(Israel Government Press Office)
Yediot Aharonot believes that "Without an orderly migration policy, the miserable poor from Africa will continue to come to the State of Israel," and adds: "Israel is prosperous and flourishes in a tough region. Its democracy is comfortable. It creates opportunities. The State of Israel looked the other way and created the problem, which it is now obliged to solve. There is no alternative." The author asserts: "There are no good solutions, only reasonable ones. We haven't invented anything. It won't photograph well in Italy, Spain, the US or the UK. It will not photograph well here either. The decisions made by the government are being tested in the High Court of Justice; the substantive arguments are being tested in public discourse."
discusses the situation of the south Tel Aviv neigborhood of Hatikva
. The author, who chairs the neighborhood committee, reminds his readers that migrants "do not just live in the neighborhood, they have taken it over. Today, they outnumber residents." The paper contends that "It is the residents who are seeking refuge and fleeing, from them, and not vice-versa," and concludes: "The residents of the neighborhood have lost hope [tikva in Hebrew]. It is difficult to build, but easy to destroy – and this is what the governments have done by ignoring the phenomenon of infiltration, not just in Hatikva, which is an example, but in many other places around the country."
The Jerusalem Post believes that left-wing NGOs were the driving force behind Sunday’s demonstration by African migrants, and asserts: “Over the years, these NGOs have been disseminating misinformation about the migrants in an attempt to advance a post-Zionist political agenda that seeks to transform Israel from a Jewish state to ‘a state for all its citizens.’” The editor points out that “Israel, created to be the only state in the world where the Jewish people can exercise self-determination, will never solve the socioeconomic ills of Africa,” and adds: “It does, however, risk losing its strong Jewish majority if it continues to absorb thousands of African migrants.” The editor concludes: “The government’s migrant policy is designed to prevent such a scenario.”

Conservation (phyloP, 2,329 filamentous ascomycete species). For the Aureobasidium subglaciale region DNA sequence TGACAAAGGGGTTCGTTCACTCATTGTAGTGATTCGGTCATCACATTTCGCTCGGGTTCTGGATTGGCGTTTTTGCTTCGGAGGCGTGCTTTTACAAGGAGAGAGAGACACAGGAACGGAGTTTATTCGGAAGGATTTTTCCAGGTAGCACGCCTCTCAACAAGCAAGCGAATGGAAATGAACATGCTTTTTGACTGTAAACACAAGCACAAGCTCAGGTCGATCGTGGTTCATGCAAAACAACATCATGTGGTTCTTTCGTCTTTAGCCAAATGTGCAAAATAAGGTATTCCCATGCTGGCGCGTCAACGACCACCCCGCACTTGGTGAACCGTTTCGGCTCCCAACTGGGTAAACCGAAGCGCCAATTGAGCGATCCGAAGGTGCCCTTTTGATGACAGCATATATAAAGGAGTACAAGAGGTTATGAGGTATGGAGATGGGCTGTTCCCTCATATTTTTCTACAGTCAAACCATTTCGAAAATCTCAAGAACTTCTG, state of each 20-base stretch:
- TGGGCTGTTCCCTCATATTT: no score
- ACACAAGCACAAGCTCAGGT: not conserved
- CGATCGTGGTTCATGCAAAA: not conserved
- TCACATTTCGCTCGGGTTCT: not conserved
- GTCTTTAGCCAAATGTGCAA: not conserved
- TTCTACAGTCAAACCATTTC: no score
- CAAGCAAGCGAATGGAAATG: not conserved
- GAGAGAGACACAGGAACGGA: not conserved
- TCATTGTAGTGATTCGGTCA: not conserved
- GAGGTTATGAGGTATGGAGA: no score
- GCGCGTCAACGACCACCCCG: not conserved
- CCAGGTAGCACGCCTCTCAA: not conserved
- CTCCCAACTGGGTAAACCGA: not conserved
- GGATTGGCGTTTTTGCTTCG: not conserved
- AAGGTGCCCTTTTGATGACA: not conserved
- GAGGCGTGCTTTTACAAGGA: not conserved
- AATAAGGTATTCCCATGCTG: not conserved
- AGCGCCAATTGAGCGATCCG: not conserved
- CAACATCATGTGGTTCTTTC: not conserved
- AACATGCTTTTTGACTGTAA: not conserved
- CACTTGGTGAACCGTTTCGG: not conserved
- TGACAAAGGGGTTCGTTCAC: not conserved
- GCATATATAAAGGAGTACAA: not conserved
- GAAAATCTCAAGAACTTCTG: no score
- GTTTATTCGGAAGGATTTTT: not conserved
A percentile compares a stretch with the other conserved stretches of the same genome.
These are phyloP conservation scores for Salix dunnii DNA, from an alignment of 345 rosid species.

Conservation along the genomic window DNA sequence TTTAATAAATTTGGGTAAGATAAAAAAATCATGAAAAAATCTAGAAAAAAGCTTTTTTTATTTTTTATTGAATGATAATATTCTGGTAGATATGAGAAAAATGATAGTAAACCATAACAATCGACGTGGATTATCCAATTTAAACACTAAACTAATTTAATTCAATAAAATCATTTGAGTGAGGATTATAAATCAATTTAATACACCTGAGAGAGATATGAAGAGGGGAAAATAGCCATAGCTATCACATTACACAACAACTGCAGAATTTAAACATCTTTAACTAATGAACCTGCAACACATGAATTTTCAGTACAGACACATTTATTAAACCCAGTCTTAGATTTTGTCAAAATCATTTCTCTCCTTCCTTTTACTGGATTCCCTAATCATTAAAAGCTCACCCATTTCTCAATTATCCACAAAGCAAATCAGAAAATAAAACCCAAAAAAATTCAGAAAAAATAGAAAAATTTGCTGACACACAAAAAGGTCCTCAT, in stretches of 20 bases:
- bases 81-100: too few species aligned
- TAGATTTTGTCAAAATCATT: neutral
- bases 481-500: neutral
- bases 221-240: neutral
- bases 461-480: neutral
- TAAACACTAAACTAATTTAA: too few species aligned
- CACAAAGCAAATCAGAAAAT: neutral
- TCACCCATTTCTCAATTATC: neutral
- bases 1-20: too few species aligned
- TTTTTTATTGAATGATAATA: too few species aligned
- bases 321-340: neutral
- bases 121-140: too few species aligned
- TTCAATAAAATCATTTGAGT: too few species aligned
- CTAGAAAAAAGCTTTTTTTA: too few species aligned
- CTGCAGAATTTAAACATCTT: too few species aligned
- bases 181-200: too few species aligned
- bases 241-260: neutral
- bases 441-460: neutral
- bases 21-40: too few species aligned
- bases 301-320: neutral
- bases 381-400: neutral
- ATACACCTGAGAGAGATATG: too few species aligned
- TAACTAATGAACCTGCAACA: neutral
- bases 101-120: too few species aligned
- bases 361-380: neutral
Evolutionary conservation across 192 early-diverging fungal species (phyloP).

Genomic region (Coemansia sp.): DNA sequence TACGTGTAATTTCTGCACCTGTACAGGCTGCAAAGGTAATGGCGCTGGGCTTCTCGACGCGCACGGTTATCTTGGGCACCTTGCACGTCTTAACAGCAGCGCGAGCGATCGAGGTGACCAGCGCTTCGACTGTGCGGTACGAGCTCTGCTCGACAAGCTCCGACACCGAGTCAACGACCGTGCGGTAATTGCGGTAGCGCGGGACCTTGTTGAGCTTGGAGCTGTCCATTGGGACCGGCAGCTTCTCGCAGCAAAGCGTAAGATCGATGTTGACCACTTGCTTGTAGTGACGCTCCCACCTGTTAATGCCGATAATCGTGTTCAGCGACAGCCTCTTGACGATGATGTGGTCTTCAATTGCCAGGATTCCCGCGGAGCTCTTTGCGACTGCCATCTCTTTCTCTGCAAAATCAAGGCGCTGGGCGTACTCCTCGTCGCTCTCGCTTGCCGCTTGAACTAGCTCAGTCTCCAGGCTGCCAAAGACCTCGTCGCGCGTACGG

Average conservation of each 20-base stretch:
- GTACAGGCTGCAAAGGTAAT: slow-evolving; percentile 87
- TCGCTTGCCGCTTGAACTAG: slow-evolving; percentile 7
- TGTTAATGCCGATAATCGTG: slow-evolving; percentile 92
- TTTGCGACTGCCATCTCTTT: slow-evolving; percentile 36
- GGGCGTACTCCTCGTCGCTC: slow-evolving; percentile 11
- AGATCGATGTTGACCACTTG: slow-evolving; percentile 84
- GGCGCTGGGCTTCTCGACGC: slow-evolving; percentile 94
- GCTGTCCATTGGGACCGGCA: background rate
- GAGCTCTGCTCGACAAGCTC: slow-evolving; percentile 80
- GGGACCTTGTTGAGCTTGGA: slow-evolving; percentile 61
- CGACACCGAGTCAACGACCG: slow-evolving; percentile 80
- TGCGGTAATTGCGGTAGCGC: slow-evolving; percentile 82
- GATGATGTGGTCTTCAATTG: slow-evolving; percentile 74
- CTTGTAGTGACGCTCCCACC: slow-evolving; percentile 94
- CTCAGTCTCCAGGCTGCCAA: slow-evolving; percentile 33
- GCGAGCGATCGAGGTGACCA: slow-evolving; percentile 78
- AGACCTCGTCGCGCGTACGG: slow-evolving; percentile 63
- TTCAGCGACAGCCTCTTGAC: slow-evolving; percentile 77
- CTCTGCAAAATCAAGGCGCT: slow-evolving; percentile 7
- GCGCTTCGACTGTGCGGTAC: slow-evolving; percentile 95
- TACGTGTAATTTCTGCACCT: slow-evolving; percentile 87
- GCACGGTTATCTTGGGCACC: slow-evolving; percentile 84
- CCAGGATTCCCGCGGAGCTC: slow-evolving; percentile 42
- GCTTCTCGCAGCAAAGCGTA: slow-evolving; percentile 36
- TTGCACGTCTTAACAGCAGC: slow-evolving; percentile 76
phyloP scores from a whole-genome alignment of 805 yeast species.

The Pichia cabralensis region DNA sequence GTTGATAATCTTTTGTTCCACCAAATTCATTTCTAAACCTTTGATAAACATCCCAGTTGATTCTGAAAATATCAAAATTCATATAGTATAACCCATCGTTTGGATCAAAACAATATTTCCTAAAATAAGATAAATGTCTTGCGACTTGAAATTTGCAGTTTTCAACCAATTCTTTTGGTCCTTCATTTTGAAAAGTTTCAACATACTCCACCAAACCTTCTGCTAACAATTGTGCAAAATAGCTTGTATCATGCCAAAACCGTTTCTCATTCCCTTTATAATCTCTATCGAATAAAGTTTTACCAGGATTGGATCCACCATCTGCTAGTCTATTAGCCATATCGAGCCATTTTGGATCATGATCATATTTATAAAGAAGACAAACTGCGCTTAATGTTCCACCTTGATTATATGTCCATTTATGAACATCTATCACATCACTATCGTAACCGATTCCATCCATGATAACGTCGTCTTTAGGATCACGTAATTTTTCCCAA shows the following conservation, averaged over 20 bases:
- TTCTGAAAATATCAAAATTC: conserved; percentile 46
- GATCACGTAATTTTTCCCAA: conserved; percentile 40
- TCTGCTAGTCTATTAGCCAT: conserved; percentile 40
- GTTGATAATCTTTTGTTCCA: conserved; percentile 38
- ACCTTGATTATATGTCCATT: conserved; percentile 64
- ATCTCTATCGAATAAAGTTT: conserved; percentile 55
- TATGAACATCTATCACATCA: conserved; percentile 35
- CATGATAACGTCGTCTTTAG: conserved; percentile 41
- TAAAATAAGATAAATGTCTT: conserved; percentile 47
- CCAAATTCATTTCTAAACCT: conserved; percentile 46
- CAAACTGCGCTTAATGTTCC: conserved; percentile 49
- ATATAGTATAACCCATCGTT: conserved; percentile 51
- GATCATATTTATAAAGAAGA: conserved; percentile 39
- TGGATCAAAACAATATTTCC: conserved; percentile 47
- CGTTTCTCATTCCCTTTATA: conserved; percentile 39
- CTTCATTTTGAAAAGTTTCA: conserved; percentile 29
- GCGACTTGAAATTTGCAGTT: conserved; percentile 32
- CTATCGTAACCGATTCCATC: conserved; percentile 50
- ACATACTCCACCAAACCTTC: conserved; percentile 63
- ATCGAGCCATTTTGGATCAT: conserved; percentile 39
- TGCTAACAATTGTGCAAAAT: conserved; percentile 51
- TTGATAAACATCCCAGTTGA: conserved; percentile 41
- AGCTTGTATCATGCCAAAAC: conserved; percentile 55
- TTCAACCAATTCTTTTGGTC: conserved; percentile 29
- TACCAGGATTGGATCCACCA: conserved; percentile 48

Ma'ariv discusses Minister Tzipi Livni's place in the current coalition and says: Despite the impressive title 'Minister responsible for the diplomatic negotiations', Livni does not really represent the Israeli government in her meetings with senior Palestinian and American officials. Livni is a separate arm that has nothing to do with the position of the current government. She received this appointment only because it was necessary to prove to the Americans that there is an attempt to return to the negotiating table. It was also necessary to bring her into the coalition for [her party's] six MKs." The author believes that Livni, "the woman who could have been prime minister, the principled woman of conscience, the new politician, became a tool in the hands of Netanyahu, Liberman and Bennett." The paper calls on her and her fellow Movement MKs "to leave the government and join the opposition," and adds: "In any case, in the next elections, the Movement will find it hard to survive. But at least its demise should honor its beginnings. Better to leave the world with one's head held high."
Haaretz comments on the inequality between different population sectors regarding their contribution to society as expressed by the lack of equality between national service volunteers and Israel Defense Forces soldiers, and is concerned that the expansion of civilian national service currently being discussed by the Knesset’s Shaked Committee will only increase the existing distortions. The editor states: “Expanding civilian national service in its present format would result not in an equal bearing of the burden, but only in a false façade of it.”
[Yoaz Hendel, Shlomo Maslawi and Michal Aharoni wrote today's articles in Yediot Aharonot, Yisrael Hayom and Ma'ariv, respectively.]